LIMA, Peru -- The government of Peru is selling the last of its stakes in state-owned companies to bolster senior citizens' retirement assets and to aid the local mutual fund industry.
On March 31, three teams of international investment firms and local money managers were selected to sell leftover government holdings in privatized Peruvian companies; proceeds from the $800 million of public offerings will be used to launch specialized public-savings funds.
The international components of the winning consortia included Merrill Lynch, Salomon Smith Barney, and Flemings Latin Pacific Peru.
The government -- through its Special Privatization Committee of Citizen Participation, known locally as the Cepri -- aims to use the consortia to offer the holdings in national and international markets. The Cepri selected winners based 85% on the technical aspects of the proposals and 15% on the economic aspects.
The government received proposals from other consortia whose international components included Dresdner Kleinwort Benson, J.P. Morgan and SBC Warburg.
Although the government has sold off most of its stakes in former state-run entities, such as utility Emprese Distribucion Electrica Lima Norte SA, or Edelnor, and oil concern Refineria La Pampilla, or Relapasa, it still holds minority positions in these companies, which it now seeks to liquidate. The sale is aimed at helping retirees and boosting the growth of local mutual fund companies, which have teamed up with the international managers.
According to the government plan, $500 million of the proceeds of the sales will finance the creation of Fondos Mutuos de Ahorro Publico, whose clients will include 600,000 seniors who reached retirement age before the start of the country's new private pension system. The remaining $300 million will go to the national treasury.
The original plan proposed by the government of President Alberto Fujimori was to sell the holdings through specialized mutual funds directly to retirees at a 30% discount, in lots of $1,000 or $2,000. The retirees were to be asked to pay the 70% balance in semiannual installments after first making a nominal down-payment of between $17 and $35. It was hoped dividend payments of the issues would cover the semiannual installments, meaning a zero net outflow for already strapped retirees.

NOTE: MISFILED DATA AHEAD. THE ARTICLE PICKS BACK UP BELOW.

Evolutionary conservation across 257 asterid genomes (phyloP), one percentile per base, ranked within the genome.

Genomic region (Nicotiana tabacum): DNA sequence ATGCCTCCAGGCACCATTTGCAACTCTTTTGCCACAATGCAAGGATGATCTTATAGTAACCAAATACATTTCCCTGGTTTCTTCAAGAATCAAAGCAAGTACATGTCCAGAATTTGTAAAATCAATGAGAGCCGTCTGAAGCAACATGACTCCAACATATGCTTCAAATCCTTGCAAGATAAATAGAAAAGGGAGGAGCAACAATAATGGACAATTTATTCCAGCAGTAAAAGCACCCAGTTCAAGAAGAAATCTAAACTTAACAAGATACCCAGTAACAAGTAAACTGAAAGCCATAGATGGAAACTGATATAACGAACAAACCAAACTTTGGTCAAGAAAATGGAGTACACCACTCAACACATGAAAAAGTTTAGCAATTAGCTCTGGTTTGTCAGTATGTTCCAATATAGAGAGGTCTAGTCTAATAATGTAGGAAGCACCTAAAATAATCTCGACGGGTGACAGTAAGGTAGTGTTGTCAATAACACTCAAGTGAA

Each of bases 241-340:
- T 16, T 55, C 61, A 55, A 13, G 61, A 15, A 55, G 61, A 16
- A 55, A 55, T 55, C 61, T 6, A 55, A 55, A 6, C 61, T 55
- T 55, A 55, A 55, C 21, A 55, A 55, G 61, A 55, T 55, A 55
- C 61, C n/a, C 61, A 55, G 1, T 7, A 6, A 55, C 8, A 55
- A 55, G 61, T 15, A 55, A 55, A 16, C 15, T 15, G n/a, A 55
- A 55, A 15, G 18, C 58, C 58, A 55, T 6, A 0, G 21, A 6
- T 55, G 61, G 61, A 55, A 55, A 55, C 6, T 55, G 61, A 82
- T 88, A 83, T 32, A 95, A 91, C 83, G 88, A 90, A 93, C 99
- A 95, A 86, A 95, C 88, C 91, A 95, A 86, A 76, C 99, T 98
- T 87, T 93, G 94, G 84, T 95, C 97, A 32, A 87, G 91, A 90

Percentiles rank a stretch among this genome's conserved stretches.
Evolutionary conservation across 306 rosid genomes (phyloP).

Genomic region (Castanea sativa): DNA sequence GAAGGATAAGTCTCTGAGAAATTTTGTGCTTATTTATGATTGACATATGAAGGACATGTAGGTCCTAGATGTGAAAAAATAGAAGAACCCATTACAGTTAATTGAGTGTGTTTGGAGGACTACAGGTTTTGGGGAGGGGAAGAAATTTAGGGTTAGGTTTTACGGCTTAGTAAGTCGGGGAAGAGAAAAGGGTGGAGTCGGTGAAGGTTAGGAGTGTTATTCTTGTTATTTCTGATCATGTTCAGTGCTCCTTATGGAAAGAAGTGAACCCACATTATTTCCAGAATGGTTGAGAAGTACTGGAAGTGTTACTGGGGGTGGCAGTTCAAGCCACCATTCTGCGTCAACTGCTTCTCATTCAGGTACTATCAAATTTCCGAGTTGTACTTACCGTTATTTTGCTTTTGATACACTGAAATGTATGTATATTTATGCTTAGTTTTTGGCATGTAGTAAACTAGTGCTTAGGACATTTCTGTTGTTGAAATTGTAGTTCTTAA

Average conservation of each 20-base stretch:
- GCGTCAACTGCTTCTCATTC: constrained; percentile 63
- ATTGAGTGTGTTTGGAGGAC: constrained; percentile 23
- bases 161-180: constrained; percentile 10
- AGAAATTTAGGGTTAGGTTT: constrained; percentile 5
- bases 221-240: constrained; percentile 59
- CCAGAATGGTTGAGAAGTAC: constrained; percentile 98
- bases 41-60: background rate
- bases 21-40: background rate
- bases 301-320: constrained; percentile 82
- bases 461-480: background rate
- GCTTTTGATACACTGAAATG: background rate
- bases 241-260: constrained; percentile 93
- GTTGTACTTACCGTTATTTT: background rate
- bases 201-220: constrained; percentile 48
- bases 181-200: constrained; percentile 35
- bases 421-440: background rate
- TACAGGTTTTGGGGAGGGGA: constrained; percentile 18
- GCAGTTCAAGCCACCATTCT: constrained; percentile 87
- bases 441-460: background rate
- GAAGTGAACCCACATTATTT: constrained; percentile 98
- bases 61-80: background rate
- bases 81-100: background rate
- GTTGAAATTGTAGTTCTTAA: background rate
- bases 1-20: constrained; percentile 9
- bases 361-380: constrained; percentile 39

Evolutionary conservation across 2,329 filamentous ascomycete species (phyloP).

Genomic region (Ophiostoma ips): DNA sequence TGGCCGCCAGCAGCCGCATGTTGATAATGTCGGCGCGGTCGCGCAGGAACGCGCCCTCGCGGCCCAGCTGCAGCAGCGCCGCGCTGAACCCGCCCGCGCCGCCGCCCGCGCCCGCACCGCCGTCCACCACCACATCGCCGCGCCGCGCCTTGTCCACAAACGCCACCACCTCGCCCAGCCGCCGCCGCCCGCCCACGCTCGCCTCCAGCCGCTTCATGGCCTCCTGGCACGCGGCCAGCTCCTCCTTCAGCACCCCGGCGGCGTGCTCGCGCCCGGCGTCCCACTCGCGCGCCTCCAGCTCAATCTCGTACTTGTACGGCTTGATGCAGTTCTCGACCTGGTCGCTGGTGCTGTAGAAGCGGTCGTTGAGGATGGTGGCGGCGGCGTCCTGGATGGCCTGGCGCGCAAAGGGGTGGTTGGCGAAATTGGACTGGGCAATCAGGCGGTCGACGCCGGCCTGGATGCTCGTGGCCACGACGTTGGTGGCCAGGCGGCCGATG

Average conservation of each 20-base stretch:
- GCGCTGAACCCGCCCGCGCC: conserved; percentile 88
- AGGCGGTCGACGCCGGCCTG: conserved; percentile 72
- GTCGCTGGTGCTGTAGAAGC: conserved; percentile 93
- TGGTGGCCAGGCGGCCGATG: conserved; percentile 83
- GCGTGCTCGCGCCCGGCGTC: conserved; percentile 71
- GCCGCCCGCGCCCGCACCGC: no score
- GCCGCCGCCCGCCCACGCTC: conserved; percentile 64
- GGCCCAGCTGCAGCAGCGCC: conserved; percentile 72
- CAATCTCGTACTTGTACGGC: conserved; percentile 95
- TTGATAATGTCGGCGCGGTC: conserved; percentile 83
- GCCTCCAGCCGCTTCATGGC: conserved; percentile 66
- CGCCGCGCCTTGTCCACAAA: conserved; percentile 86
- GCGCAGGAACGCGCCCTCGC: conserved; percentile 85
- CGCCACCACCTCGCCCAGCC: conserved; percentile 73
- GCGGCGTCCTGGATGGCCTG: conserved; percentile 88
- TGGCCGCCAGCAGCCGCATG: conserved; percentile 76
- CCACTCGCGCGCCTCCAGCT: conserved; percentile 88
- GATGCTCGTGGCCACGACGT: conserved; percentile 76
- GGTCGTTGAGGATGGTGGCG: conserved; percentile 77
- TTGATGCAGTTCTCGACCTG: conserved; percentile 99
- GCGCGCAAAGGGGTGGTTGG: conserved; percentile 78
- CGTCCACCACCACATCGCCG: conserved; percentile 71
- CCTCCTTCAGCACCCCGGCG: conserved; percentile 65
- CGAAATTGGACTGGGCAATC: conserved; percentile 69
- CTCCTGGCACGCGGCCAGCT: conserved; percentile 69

This plan was scrapped for three primary reasons:
* The view of local money managers that equities, traditionally touted as classic long-term instruments, were not the best type of investment for retirees with current-income needs;
* The fear the retirees would immediately attempt to sell off their positions, leading to a spike in consumption levels and inflation;
* The impact of the Asian crisis in late October, which provoked worries about the vulnerability of the securities' future worth in the age of a global economy.
The Cepri packaged the various securities into four groups, and has ruled that each consortium may control only one group. The first group, for example, is composed of the stock of Edegel SA, Edelnor, Cahua, Empresa Electrica de Piura and Etevensa. The second and third groupings consist of the stock of Edelnor and Banco Continental, respectively, while the fourth is made up entirely of shares of Relapasa.
Peru's largest bank, Banco de Credito del Peru, decided to ally itself with Merrill Lynch, and the consortium was awarded the first group. The consortium already has indicated it would offer the Edegel shares (worth roughly $400 million) through public offering and look to sell the remaining issues in the group to mutual funds with an energy focus.
The second package, also hotly fought for, went to the consortium of Interinvest and Salomon Smith Barney. Merrill Lynch-Banco de Credito was again awarded the selling rights to this group but resigned after already having been appointed to the first group. Peru's Banco Wiese and J.P. Morgan, the local division of Santander Investment and Dresdner Kleinwort Benson, and Prisma Inversiones and SBC Warburg, were unsuccessful in their bids for the package.
Banco Continental and Flemings Latin Pacific Peru were awarded the third package, while the fourth was declared void, given that the only participants for the package already had been chosen for the other groups.
Three international entities -- Deutsche Bank, Citibank and ING Barings -- did not enter the bidding despite showing interest in participating early on in the process, begun in late 1997. Rules required each consortium include both an international and a local firm.
Despite being selected, the winning participants still will have to endure what promises to be a drawn-out affair: the Cepri has indicated that, once chosen, the consortia will have to participate actively in the structuring and execution of the deals based on as-yet unspecified objectives and directives of the Cepri and another government agency, the Commission for the Promotion of Private Investment.
For its part, the Merrill-Banco de Credito consortium has indicated it would try to offer the shares of group one companies during the last quarter of 1998.
Peru's mutual fund industry is small but growing, with $618 million in assets at the end of 1997, spread out among 13 funds. The funds began the year with just $127 million in assets. Representatives of local fund managers all see the growth continuing based on the creation of the new class of funds as well as recent legal changes that now permit diversification outside Peru.